Bigger and Bigger Systems

Bigger and Bigger Systems

On the other hand, a gigabyte isn't much data. Commercial databases often consume hundreds of gigabytes. Moreover, as storage becomes cheaper people find new reasons to store greater amounts of data. For example, retail chains often store terabytes (a terabyte is 1000 gigabytes, or 1012 bytes) of information recording the history of every sale made over a long period of time (for planning inventory; we shall have more to say about this matter in "information integration").

Moreover, databases no longer focus on storing simple data items such as integers or short character strings. They can store images, audio, video, and many other kinds of data that take comparatively huge amounts of space. For example, an hour of video consumes about a gigabyte. Databases storing images from satellites can occupy petabytes (1000 terabytes, or 1015 bytes) of data.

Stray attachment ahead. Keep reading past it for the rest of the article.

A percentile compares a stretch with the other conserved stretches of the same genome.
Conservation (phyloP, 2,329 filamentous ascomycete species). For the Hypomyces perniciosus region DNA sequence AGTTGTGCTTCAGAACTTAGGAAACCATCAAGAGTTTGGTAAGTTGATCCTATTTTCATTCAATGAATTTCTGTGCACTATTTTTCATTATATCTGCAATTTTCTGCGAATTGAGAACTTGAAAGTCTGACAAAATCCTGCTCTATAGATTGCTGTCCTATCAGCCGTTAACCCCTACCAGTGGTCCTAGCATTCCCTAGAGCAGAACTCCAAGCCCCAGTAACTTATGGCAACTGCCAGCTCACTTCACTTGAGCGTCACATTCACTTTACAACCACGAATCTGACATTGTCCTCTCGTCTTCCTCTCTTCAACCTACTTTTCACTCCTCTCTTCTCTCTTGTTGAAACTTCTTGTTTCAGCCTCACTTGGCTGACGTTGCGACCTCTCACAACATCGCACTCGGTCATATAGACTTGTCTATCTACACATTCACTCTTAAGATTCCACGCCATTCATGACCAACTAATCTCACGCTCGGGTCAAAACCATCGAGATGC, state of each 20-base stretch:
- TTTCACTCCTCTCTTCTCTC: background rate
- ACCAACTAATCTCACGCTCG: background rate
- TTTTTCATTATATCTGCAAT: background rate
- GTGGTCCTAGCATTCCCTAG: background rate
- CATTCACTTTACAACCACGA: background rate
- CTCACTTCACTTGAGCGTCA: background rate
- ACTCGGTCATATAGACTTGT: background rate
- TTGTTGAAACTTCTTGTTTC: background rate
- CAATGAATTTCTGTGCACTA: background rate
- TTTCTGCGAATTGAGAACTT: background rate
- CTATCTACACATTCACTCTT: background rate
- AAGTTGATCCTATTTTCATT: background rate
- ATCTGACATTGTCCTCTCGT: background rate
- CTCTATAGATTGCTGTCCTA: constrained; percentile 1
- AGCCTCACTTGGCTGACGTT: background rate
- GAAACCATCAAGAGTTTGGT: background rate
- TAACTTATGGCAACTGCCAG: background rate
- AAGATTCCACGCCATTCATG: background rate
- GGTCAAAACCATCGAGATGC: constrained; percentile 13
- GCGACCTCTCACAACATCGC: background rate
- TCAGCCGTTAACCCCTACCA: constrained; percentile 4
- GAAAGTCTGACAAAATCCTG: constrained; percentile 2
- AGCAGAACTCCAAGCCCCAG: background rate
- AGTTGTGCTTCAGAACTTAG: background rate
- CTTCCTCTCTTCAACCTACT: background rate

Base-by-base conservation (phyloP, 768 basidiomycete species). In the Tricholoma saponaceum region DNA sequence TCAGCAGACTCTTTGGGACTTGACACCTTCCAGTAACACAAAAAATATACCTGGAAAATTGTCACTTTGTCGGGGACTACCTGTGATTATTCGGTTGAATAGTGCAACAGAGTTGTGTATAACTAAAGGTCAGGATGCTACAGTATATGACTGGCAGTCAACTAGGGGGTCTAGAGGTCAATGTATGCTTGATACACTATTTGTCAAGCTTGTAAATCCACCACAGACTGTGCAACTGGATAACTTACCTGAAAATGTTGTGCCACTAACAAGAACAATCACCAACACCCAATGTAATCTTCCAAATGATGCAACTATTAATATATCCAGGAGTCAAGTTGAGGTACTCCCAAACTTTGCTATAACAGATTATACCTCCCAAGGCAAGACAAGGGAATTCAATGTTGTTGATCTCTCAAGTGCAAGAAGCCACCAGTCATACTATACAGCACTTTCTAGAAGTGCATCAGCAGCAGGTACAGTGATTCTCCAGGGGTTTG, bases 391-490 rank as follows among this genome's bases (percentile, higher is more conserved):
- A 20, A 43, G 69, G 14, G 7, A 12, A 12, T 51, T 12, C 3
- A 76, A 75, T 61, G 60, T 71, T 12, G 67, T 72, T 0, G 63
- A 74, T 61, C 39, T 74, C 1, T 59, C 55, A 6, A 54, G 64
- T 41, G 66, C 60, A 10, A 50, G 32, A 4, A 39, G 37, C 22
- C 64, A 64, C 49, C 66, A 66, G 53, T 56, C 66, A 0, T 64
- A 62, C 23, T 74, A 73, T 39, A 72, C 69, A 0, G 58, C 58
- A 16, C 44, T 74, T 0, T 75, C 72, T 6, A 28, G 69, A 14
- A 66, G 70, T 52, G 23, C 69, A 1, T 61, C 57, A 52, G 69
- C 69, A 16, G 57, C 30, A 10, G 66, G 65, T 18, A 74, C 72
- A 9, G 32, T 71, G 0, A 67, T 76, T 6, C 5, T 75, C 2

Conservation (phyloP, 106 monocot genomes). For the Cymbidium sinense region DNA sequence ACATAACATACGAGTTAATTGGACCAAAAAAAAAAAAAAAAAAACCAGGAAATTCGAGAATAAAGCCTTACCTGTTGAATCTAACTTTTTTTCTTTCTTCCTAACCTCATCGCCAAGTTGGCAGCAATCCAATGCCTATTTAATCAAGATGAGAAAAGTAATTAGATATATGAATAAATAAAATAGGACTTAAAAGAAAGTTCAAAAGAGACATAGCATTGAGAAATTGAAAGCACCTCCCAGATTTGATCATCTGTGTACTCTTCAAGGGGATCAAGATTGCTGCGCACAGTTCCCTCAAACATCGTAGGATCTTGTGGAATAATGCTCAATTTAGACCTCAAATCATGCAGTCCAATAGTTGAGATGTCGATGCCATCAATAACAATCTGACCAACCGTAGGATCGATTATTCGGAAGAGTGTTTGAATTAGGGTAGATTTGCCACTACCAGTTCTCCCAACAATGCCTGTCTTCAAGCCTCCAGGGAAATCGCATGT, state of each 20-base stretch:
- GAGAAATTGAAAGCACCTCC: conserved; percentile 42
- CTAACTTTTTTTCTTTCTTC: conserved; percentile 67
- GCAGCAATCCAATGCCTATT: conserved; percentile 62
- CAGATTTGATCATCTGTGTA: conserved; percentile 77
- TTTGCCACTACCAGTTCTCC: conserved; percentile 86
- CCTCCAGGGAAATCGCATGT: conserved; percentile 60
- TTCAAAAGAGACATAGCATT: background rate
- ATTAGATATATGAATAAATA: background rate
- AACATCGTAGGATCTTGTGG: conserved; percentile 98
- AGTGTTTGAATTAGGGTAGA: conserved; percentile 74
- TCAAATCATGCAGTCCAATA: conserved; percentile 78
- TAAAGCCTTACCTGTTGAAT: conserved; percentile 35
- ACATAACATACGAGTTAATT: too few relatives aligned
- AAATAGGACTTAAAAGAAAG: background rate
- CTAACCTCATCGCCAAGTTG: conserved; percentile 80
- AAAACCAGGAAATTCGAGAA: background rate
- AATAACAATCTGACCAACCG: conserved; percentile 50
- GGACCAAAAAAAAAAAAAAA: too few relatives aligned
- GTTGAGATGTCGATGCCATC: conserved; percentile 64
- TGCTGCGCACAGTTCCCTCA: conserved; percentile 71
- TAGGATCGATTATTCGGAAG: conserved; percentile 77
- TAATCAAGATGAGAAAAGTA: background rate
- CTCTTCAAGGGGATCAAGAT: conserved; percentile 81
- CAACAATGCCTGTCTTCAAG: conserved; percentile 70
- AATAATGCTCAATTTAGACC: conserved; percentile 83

Handling such large databases required numerous technological advances. For example, databases of modest size are today stored on arrays of disks, which are called secondary storage devices (compared to main memory, which is "primary" storage). One could even argue that what distinguishes database systems from other software is, more than anything else, the fact that database systems regularly presume data is too big to fit in main memory and must be located primarily on disk at all times. The following two tendencies allow database systems to deal with larger amounts of data, faster.



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